Mets 10th Round Pick Profile: Gene Cone

By Corne Hogeveen

June 17, 2016 No comments

Photo Credit:

Photo Credit:

Gene Cone – In the video you see Cone his double and homerun against Florida State.

DOB/Age: 09/21/1994, 21 years old.

Pick: Round 10, 310th overall

Signed: For $150,000 K (6,600 under)

Slot Value: 156,600 dollars

School: University Of South Carolina, JR

Bats/Throws: L/L     Height: 6’0”   Weight: 170

Twitter: @gene_cone4

The Mets pick Outfielder Gene Cone in the 10th round of the draft this season. The 21 -year old left-handed center fielder played his third season with the University of South Carolina. In 52 games Cone hit .356/.468/.489 with three homeruns and 22 runs batted in. Cone struck out just 19 times in 188 at bats in 2016. He hit two triples and twelve doubles.

Cone has improved every season in college. Here are his 2014, 2015 and 2016 numbers:

2014: .221/.371/.288 with no homeruns and 18 runs batted in (104 at bats).

2015: .257/.377/.322 with two homeruns and 12 runs batted in (214 at bats).

2016: .356/.468/.489 with three homeruns ad 22 runs batted in (188 at bats).

Over his college career Cone, struck out just 77 times in 506 at bats, while walking 100 times. He shows a great ability to make contact. In his last season everything worked well for the 21 year old besides on the base paths. In 2014 and 2015 combined he stole 17 bases while being caught just two times. This year he stole seven and was caught four times.

Cone is getting a lot of positives about his sweet swing without many moving parts. The lead off hitter is known for his ability to make contact with a sweet swing from the left side.

USC Assistant Baseball Coach Sammy Esposito had this to say about his swing in an interview with

“It’s a short, compact, extremely balanced swing and approach that has helped him to the success he’s had,” Esposito said. “He’s spread out in his stance and he really doesn’t stride at all. Throughout baseball and even in the big leagues you look at guys that have a big leg kick or a lot of movement, but Gene’s pretty simplified. He leans back, picks his foot up and puts it right back down and there’s not much hand movement in there. Gene’s set in his hitting position pretty much as soon as he gets in the batter’s box.”

“He’s very direct with the barrel of the bat to the baseball. That’s where he gives himself a chance to have success,” Esposito said. “He’s got a short swing, and his barrel is in the zone for a very long time. Whether he’s beat on a pitch, he has a chance to put it in play. Or if he’s out in front his barrel is still in the zone so he can still get hits. It’s incredible watching how simplistic his swing is and yet the high level of success he’s having.”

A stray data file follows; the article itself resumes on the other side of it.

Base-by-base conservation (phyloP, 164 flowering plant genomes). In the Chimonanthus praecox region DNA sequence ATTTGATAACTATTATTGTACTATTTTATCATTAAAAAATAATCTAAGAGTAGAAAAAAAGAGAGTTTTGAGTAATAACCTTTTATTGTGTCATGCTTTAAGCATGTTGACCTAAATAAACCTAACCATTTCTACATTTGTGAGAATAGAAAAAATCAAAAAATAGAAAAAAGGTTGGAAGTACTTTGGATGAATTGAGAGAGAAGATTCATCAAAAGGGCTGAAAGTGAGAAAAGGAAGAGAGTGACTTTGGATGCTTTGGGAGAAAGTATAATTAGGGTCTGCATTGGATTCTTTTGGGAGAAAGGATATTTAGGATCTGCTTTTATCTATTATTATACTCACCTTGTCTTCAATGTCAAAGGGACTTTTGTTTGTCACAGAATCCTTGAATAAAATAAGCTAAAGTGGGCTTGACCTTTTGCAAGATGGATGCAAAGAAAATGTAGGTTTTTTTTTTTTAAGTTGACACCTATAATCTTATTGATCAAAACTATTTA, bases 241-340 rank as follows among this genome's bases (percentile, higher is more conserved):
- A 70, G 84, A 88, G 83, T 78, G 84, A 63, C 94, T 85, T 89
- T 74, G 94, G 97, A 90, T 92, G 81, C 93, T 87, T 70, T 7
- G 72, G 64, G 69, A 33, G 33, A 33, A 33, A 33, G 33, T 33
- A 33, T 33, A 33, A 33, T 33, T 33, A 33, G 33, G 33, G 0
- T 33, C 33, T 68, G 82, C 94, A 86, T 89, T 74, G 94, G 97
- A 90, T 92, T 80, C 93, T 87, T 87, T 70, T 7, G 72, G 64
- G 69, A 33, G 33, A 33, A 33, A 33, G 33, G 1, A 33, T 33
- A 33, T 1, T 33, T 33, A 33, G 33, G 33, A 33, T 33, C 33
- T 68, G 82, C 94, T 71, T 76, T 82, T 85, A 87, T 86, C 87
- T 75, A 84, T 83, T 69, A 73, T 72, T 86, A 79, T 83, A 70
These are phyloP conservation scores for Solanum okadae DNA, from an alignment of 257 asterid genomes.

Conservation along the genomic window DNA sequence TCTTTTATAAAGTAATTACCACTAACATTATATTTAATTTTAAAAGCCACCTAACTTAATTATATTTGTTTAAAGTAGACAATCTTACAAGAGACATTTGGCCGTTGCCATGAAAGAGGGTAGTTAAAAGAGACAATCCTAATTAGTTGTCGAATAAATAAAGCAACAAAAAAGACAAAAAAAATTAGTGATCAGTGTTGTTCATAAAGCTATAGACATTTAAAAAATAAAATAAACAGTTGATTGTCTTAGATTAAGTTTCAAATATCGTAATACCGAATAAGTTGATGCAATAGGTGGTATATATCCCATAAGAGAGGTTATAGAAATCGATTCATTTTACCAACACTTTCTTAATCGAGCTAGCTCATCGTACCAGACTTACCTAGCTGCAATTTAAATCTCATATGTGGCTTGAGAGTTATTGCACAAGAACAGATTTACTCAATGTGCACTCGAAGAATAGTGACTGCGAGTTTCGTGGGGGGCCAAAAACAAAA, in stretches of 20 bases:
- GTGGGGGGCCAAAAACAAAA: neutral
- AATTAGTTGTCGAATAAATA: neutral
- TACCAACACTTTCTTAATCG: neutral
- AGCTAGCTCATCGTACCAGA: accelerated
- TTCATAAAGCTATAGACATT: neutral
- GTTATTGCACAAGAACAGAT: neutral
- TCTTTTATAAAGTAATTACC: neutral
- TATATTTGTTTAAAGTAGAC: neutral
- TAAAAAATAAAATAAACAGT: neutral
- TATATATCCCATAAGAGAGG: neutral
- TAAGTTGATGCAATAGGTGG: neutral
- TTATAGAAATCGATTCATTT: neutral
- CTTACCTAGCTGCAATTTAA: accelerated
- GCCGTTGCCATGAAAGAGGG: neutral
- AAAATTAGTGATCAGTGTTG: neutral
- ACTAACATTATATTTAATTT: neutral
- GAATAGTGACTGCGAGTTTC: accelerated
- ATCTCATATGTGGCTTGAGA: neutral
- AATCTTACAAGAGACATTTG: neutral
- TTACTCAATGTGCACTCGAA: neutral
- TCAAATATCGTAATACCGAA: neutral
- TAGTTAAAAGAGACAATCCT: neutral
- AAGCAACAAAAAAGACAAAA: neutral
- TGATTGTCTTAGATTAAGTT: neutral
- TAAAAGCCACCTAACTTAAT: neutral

Here is Cone hitting a game-winning home run off left-hander Kirby Snead who was also taken in the 10th round this year:

His contact swing works allows him to be successful against all types of pitchers. His approach and simple but effective swing should work.

Cone didn’t start a lot in the first week but he kept working hard and earned his spot in the starting lineup. Esposito had this to say about Cone his work ethic:

“It shows tremendous maturity by him because it’s easy when you’re an older guy and not playing — after you’ve been playing for a long time — to get upset and get down and not be ready to play when your number is called,” Esposito said.

Cone owned a 31-game hitting streak, longest hitting streak in school history and the longest this year in Division I baseball, also reached base safely in 34 straight games, streak ended on May 7 at Kentucky (via

Cone had an amazing season and his swing should work against many different levels of pitching. His swing is so effort less and stays level throughout the zone which is something you don’t see that often from a lefty hitter. I think he could be a solid lead off option lead off type that could stay in center field despite not having plus speed.